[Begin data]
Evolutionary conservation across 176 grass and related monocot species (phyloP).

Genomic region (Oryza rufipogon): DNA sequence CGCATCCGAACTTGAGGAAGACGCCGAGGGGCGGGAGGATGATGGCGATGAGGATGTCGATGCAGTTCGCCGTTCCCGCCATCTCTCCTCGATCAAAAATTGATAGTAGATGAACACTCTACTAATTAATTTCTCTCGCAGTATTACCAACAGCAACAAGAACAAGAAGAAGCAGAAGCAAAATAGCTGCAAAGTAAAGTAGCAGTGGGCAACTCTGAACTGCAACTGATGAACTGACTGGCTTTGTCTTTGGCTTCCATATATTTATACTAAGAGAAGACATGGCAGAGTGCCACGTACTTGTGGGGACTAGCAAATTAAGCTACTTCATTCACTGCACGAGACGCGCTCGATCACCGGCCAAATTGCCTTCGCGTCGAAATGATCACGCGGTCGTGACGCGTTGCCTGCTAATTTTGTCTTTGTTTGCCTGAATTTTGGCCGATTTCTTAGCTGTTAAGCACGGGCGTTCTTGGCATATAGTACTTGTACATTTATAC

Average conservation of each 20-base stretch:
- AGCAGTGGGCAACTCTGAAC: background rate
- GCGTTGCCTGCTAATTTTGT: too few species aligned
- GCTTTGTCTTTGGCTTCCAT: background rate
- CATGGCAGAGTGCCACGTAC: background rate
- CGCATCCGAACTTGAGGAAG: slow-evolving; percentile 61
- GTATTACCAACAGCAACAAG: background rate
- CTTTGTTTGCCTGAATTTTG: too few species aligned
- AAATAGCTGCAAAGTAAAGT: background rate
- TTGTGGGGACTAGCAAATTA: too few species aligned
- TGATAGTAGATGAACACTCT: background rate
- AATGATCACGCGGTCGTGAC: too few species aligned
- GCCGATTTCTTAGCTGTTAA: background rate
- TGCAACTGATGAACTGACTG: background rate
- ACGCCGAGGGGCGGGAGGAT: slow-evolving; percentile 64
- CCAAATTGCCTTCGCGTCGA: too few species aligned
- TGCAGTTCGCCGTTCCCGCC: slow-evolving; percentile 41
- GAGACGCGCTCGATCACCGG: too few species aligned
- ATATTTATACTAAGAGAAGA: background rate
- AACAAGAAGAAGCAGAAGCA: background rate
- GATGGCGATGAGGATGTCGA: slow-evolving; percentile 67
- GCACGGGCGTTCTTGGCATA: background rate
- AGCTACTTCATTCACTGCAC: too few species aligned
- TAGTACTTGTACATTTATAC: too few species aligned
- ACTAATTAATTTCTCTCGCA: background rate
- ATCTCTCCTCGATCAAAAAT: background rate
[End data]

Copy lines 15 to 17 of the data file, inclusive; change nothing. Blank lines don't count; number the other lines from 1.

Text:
- GCCGATTTCTTAGCTGTTAA: background rate
- TGCAACTGATGAACTGACTG: background rate
- ACGCCGAGGGGCGGGAGGAT: slow-evolving; percentile 64